1 - Misunderstood misunderstandings: social identities and public uptake of science  pp. 19-46


By Brian Wynne

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This chapter takes as its focus one very specific example of public interaction with science – the case of the hill sheep-farmers of the Lake District of northern England. They experienced radioactive fall-out from the 1986 Chernobyl accident which contaminated their sheep flocks and upland pastures. In an area dominated by a traditional and demanding hill-farming economy, they were restricted from selling their sheep freely (almost 100 farms are still under restriction). They also received intensive expert advice about the environmental hazards from the radiocaesium deposits, and the relationship of these to other such deposits from the nearby Windscale-Sellafield nuclear facilities and 1950s weapons testing fall-out. Fieldwork comprising mainly in-depth interviews with affected farmers and others provided data for analysis of the factors influencing the reception of scientific expertise by this sub-population.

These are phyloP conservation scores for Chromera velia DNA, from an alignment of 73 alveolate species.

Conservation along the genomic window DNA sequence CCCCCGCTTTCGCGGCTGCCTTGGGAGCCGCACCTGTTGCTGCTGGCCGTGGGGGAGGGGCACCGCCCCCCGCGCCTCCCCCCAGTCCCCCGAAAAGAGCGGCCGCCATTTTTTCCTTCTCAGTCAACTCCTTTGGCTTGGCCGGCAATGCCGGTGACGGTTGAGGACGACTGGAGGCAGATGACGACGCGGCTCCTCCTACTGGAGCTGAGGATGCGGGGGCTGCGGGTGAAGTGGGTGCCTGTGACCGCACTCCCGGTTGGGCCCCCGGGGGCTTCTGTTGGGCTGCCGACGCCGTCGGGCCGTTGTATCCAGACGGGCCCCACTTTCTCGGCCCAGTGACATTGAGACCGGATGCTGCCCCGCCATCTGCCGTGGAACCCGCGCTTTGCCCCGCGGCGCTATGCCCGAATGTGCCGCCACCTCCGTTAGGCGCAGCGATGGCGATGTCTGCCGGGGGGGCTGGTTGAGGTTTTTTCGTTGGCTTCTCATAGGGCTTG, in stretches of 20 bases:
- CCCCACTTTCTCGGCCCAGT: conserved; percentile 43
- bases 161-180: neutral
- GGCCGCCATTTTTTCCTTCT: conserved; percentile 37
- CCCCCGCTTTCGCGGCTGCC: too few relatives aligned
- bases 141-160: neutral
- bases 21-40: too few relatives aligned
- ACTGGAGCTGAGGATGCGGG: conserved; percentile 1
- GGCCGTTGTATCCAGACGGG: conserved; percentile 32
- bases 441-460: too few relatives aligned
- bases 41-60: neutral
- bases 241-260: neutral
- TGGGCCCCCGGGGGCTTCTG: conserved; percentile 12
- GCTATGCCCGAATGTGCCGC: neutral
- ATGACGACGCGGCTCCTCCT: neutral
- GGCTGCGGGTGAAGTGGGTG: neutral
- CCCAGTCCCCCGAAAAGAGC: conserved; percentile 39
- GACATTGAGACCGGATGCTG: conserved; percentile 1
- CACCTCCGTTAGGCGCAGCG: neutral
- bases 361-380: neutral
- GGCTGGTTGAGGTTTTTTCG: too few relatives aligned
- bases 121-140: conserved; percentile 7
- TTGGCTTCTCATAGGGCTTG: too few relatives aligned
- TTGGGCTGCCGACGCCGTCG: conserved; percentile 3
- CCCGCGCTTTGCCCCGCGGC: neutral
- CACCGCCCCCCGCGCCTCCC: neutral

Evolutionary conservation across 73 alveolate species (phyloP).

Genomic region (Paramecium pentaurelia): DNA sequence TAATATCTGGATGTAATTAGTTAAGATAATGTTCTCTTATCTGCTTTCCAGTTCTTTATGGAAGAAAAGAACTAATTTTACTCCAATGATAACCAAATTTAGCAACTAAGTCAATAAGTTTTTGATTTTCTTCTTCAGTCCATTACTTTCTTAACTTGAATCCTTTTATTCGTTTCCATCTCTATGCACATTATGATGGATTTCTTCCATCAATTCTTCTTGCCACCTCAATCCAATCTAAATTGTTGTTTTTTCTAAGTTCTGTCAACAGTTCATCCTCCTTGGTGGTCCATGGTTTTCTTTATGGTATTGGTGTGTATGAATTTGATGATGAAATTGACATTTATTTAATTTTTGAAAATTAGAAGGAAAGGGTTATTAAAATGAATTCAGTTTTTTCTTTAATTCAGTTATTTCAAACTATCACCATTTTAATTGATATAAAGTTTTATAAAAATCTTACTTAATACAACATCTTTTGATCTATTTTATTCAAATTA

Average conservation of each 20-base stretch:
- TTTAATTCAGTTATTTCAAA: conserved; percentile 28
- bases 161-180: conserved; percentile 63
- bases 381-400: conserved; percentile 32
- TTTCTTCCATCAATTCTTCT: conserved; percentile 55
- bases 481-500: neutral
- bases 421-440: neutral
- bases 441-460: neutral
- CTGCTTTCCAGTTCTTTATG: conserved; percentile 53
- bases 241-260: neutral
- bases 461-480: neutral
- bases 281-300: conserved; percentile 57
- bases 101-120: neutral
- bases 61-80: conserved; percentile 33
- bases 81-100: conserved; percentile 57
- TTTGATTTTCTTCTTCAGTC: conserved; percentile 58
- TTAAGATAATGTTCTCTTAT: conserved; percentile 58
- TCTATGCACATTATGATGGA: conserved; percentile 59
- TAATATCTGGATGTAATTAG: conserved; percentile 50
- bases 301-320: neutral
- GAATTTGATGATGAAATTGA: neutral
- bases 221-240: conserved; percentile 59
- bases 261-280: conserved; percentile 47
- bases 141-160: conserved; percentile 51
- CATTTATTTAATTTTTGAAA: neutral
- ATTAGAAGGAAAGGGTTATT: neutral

In analysing the farmers' understanding of the science, it was immediately apparent that it would have been meaningless and utterly misleading to treat their response to its cognitive content – for example, the claim that radiocaesium from Chernobyl was clearly distinguishable from Sellafield emissions of the same radio–isotopes – as if separate from its social and institutional form. Examining how the scientific institutions framed the issue and the knowledge they articulated as science, identified certain commitments which were institutionalised and taken for granted, thus not deliberately introduced. They constituted the very culture of science as institutionalised and practised as public knowledge. These assumptions shaped the scientific knowledge, they were not extra to it; and they were built in as social prescriptions in the way the science was institutionalised and deployed.